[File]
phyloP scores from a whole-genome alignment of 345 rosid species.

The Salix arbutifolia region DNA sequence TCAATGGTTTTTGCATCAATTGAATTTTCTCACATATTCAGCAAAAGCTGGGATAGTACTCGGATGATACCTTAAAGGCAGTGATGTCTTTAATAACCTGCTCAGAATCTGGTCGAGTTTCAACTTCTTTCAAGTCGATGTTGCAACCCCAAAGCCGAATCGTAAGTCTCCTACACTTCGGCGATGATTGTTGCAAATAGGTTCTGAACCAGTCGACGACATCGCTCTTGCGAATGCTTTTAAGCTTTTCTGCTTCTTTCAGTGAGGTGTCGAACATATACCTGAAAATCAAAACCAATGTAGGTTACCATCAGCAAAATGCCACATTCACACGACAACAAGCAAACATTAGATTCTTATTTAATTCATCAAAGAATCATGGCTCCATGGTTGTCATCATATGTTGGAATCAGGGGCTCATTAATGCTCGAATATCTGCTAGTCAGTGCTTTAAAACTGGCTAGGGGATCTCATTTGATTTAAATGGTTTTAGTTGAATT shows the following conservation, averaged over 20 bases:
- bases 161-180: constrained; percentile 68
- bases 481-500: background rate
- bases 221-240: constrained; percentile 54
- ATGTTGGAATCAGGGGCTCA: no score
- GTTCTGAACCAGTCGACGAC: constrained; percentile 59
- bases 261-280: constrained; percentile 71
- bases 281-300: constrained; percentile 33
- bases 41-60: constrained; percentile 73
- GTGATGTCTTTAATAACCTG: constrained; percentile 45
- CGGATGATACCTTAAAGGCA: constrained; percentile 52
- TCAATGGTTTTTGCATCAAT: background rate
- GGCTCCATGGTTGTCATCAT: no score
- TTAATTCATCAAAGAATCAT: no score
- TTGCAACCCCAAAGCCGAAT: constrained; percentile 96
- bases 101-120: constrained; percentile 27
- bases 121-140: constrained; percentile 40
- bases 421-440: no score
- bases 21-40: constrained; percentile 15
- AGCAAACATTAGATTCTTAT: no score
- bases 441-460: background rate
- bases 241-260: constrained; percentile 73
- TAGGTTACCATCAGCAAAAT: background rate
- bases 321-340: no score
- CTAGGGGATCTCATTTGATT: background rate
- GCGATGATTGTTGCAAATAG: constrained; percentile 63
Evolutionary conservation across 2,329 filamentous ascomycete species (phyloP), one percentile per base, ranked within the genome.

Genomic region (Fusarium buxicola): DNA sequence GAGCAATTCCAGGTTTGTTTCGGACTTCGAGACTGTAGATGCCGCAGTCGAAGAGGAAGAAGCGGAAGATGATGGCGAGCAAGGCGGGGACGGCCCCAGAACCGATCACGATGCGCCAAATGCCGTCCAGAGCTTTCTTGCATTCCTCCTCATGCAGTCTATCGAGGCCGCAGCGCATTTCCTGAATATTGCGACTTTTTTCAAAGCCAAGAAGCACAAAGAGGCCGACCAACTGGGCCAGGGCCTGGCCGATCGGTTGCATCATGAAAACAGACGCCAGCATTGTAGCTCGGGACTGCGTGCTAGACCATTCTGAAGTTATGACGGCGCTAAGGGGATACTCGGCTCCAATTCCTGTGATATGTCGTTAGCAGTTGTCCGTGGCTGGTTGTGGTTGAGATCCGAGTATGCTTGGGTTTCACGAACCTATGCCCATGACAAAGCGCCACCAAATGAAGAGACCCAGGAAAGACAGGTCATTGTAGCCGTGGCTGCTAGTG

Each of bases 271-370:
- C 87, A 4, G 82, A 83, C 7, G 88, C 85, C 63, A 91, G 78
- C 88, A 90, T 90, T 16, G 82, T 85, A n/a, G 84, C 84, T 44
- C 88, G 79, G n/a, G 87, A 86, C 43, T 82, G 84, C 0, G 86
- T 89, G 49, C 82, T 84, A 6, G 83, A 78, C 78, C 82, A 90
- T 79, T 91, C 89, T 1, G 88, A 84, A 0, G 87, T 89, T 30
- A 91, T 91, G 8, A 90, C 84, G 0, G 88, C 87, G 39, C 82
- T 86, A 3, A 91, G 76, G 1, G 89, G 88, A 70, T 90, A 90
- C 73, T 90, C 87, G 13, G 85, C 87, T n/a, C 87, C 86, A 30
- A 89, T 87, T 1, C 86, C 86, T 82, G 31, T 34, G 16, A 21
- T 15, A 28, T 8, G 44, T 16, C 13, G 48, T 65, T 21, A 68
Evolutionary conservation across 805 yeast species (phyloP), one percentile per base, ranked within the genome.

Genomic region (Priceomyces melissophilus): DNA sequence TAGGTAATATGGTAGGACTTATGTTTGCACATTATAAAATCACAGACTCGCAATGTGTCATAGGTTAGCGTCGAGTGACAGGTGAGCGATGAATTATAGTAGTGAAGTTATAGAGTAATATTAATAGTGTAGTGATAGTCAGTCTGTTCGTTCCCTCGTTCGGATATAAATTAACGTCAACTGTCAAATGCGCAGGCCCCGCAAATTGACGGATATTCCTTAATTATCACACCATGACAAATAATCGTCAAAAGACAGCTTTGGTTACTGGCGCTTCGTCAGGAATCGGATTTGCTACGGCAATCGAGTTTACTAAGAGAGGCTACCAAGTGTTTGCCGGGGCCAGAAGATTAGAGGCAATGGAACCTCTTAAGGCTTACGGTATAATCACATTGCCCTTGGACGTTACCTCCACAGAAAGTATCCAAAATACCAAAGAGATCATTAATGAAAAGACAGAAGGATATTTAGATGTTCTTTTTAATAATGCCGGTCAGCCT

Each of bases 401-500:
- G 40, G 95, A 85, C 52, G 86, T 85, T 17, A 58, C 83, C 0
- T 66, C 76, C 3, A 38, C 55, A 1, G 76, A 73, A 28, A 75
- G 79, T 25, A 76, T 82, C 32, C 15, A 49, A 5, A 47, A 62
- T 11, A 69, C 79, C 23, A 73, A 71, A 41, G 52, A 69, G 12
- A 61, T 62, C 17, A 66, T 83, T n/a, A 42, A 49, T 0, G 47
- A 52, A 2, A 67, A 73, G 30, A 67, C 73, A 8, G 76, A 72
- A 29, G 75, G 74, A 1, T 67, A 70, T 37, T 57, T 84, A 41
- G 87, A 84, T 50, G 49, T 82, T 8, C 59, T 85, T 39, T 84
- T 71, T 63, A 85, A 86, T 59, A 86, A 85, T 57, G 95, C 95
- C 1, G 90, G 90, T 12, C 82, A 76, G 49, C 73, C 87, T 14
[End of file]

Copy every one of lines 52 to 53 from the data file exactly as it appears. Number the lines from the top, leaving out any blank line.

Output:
- T 71, T 63, A 85, A 86, T 59, A 86, A 85, T 57, G 95, C 95
- C 1, G 90, G 90, T 12, C 82, A 76, G 49, C 73, C 87, T 14